Adversity early in life tends to affect a child’s executive function skills — their ability to focus, for example, or organize tasks.
Experiences such as poverty, residential instability, or parental divorce or substance abuse, also can lead to changes in a child’s brain chemistry, muting the effects of stress hormones. These hormones rise to help us face challenges, stress or to simply “get up and go.”
Together, these impacts to executive function and stress hormones create a snowball effect, adding to social and emotional challenges that can continue through childhood. A new University of Washington study examines how adversity can change the ways children develop.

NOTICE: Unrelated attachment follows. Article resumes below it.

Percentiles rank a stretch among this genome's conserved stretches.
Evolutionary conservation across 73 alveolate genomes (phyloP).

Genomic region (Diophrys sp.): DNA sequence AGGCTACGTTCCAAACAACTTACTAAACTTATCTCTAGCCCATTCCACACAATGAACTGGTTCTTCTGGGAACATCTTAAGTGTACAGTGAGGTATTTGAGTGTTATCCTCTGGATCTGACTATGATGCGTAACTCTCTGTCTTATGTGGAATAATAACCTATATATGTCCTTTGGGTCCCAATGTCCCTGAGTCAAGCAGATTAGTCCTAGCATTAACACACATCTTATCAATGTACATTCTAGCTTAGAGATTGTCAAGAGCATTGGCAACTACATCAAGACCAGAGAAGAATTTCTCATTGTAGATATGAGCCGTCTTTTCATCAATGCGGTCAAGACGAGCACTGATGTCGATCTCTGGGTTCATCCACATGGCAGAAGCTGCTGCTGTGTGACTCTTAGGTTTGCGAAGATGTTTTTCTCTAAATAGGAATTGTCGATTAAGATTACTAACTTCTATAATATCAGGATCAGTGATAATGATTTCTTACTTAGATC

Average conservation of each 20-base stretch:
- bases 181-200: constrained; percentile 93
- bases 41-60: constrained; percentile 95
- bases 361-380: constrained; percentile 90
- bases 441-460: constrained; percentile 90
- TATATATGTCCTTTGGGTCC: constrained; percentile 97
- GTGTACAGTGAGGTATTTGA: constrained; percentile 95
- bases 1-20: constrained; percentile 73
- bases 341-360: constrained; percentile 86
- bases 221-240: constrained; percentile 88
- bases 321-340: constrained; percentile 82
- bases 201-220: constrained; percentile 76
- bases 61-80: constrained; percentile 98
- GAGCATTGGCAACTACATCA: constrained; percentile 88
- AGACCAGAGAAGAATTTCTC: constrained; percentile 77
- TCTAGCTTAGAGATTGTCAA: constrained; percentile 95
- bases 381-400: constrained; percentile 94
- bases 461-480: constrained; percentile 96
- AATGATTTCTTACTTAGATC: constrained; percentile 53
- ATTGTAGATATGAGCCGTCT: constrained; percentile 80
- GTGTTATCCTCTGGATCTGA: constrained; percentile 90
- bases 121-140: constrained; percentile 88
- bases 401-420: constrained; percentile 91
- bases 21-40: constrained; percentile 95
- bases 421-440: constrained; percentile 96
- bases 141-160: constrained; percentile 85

“This study shows how adversity is affecting multiple systems inside a child,” said the study’s lead author, Liliana Lengua, a UW professor of psychology and director of the Center for Child and Family Well-Being. “The disruption of multiple systems of self-control, both intentional planning efforts and automatic stress-hormone responses, sets off a cascade of neurobiological effects that starts early and continues through childhood.”
Read more at University of Washington